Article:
President Michael D Higgins has joined family, friends and colleagues of the late RTÉ broadcaster Colm Murray at his funeral in Dublin.

Many mourners from the worlds of broadcasting and sport attended the mass at St Gabriel's Church in Dollymount this afternoon.

Mr Murray, 61, died earlier this week following a long illness.

His wife Anne, daughters Kate and Patricia and his sister Mary were accompanied by his extended family and friends to say a final farewell.

Taoiseach Enda Kenny was represented by his aide-de-camp.

Former Taoisigh Liam Cosgrave and Brian Cowen along with a number of former ministers were also in attendance.

Colleagues from RTÉ down through the years paid their final respects including current Director General Noel Curran.

Delivering the eulogy, Colm Murray’s daughter, Kate said his illness had broken their hearts.

She described her dad as kind, generous and loving; telling the congregation he knew the importance of friendship and was “all about fun.”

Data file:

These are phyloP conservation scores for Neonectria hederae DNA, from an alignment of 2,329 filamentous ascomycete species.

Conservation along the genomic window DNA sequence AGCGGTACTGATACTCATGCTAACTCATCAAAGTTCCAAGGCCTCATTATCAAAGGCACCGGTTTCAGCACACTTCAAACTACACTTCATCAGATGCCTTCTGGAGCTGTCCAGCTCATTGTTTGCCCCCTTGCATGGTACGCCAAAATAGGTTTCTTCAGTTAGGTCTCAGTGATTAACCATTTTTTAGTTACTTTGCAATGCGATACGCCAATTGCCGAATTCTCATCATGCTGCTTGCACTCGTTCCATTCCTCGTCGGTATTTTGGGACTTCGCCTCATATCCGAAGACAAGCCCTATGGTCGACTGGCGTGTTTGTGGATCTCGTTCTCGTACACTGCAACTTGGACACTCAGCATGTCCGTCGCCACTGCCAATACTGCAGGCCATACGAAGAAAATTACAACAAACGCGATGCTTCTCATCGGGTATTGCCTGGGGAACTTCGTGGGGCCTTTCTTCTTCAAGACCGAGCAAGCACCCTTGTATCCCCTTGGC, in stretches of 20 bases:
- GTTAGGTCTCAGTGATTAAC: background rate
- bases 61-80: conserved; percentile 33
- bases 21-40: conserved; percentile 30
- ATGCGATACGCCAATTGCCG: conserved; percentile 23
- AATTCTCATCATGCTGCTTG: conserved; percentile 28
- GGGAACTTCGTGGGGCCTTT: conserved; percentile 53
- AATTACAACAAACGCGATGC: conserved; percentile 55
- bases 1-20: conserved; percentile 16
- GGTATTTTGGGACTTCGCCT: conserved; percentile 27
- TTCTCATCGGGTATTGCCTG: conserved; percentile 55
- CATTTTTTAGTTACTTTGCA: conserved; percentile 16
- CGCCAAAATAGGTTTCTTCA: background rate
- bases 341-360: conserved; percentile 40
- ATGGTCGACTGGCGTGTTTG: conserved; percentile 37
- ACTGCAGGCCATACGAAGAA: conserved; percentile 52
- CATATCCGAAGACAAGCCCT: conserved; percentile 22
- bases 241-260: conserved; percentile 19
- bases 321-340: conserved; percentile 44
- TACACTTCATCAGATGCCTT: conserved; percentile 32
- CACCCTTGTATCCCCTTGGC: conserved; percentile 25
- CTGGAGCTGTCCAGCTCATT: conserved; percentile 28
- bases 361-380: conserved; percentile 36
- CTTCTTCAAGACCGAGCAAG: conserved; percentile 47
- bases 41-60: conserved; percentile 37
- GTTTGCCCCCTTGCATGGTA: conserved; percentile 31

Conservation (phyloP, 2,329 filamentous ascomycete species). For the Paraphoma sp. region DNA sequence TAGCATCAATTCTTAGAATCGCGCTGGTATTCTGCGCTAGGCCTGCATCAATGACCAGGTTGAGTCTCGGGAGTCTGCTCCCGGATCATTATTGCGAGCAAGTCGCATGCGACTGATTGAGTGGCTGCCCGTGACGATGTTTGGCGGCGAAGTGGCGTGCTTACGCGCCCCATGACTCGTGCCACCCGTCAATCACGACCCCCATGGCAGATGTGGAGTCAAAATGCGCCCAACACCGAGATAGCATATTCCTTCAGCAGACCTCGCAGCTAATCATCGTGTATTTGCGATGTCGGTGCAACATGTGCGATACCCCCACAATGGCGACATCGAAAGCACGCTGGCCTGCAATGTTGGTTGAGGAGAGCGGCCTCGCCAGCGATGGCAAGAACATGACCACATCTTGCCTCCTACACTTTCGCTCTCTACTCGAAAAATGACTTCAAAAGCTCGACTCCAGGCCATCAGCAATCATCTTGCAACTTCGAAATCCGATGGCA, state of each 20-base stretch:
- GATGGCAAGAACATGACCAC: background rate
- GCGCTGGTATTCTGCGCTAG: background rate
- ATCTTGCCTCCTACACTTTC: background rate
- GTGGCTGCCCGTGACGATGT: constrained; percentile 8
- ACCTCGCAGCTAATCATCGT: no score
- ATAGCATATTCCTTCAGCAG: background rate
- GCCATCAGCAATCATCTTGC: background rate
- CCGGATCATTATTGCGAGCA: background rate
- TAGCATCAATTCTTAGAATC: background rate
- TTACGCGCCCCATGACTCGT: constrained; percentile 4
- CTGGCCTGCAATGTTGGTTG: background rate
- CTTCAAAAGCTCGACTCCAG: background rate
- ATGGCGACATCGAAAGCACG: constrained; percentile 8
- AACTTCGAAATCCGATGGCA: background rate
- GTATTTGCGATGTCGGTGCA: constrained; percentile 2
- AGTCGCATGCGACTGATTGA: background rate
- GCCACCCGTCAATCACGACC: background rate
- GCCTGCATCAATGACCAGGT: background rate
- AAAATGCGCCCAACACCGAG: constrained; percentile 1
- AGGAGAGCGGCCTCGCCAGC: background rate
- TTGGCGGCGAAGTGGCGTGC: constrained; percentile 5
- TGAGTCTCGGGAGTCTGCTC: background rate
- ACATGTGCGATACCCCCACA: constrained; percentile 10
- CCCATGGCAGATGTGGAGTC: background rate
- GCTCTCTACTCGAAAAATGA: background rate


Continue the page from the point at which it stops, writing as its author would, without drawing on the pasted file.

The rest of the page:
She said he loved meeting and talking to people at any opportunity. Sometimes the journey between the car and the race track could be endless, she said.

Kate Murray told mourners that her dad's bravery in receiving news of his illness and eventually coming to some kind of acceptance was what got the family through.

She said she hoped it would continue to give them strength.

In his homily, Chief Celebrant Fr Jimmy Murray said Colm had loved life.

He was interested in the ordinary and he made the ordinary interesting.

Fr Murray said he never outgrew the area where he grew up and he never let his people down.

He said Colm's voice was unique and that he was a great wordsmith.

Colm, he said, gave a courageous insight into life with one of the cruellest and destructive conditions in a documentary he made about his illness with motor neuron disease.

Colm was laid to rest at St Fintan's Cemetery in Sutton.